WWK Blogger Paula Gail Benson has two short stories running in Kings River Life Magazine this weekend, "Pelican Spring" and "The Mama Factor." Both are Mother's Day short stories. You can read them by going to: http://kingsriverlife.com/category/kings-river-reviewers/terrific-tales/
Linda Rodriguez is a finalist in two categories for the International Latino Book Awards (given out at BEA the end of May)--one for Every Last Secret and one for editing Woven Voices: 3 Generations of Puertorriquena Poets Look at Their American Lives (with Gloria Vando, Anika Paris, and Anita Velez-Mitchell). Congratulations, Linda!
The second SinC Guppy anthology, Fish Nets, has been released by Wildside Press. WWK authors, Gloria Alden, Warren Bull, Kara Cerise and E. B. Davis have short stories in this volume, which can be bought at Wildside Press, the usual retailers and will be available at the Malice Domestic Conference. Look for "the story behind the stories" on May 1 here!
Upcoming Salad Bowl Saturdays include authors Sasscer Hill on 5/18 and Carolyn Mulford on 5/25. If you are interested in being a guest blogger, send a message to Jim Jackson at email@example.com.
Tuesday, September 7, 2010
I Hate My WIP
After a first draft all those statements are true; but I never hate my WIP after the first draft. I know all first drafts suck—well, I’ll not speak for you, but my first drafts suck. The story I started to write morphed into something a bit different. I’ll need to delete at least 25% (backstory, irrelevant story, extraneous subplot) and add at least 25% (relevant story, beef-up subplot, insert backstory.) None of that discourages me. In fact, after I finish the first draft I am so cranked by the project that I have to force myself to put the manuscript in the drawer for a bit. If I don’t, I’ll start on draft two before I’ve had a chance to understand all the things I did wrong in draft one. That causes extra, non-productive drafts.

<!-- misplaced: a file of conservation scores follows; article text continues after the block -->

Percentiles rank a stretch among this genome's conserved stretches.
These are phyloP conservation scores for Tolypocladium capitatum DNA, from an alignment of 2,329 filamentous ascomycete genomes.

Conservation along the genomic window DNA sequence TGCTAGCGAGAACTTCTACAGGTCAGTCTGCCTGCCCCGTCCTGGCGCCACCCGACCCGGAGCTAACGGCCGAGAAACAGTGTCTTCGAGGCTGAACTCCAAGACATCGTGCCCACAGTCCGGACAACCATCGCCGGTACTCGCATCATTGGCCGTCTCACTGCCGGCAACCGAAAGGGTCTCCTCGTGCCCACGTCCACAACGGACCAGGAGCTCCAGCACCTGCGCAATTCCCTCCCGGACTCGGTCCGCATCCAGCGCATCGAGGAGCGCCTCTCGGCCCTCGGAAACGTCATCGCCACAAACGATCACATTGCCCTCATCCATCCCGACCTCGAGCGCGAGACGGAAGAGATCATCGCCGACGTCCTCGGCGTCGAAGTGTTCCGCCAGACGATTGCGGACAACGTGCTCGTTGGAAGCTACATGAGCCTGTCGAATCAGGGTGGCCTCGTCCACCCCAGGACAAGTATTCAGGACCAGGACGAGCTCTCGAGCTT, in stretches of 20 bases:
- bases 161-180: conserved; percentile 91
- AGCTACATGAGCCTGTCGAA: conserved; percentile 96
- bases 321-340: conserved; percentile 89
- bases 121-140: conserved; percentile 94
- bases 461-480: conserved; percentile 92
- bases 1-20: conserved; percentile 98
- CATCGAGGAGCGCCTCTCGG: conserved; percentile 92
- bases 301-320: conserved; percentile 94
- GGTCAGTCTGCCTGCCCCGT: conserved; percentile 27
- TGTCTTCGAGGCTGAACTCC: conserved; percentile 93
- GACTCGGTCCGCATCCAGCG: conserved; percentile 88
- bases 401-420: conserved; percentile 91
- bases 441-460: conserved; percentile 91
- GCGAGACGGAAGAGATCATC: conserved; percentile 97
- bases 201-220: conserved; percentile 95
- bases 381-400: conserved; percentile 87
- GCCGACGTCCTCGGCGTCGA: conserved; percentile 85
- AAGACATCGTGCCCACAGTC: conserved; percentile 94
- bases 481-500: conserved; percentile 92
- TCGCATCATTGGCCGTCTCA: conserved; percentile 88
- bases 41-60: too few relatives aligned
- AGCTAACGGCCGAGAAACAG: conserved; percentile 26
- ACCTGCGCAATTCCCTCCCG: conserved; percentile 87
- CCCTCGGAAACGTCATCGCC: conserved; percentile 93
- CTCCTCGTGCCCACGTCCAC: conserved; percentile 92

The point that I tip my head back and shout at the ceiling, “I hate this [explicative deleted] thing” is after I spent hours and hours and even more hours over days and weeks and months, editing the WIP. I’m talking long after I’ve solved all the plotting, character and other problems introduced in the first two or three drafts. I’ve polished this puppy until the manuscript sparkles.
Then one of my helpful critiquers points out this, that or the other flaw (or all three). That’s when I shout at the ceiling and threaten to take the blasted thing to the burn barrel and be done with it.
Which means I am getting very close to sending it to agents. You see, it’s never the big things that cause me to cross my eyes in frustration; oh no, it’s finding yet one more comma in the wrong place. (I swear they migrate between midnight and five a.m.) Or after eighty-eight thousand readers have looked through the thing, the eighty-eight thousandth and one reader points out something so obvious that I begin to wonder what other imbecilic mistakes I have made. Those are the kind of things that set off my self-esteem dissolution process.
Now I know to give it a few days and jump back in; the soup’s almost done.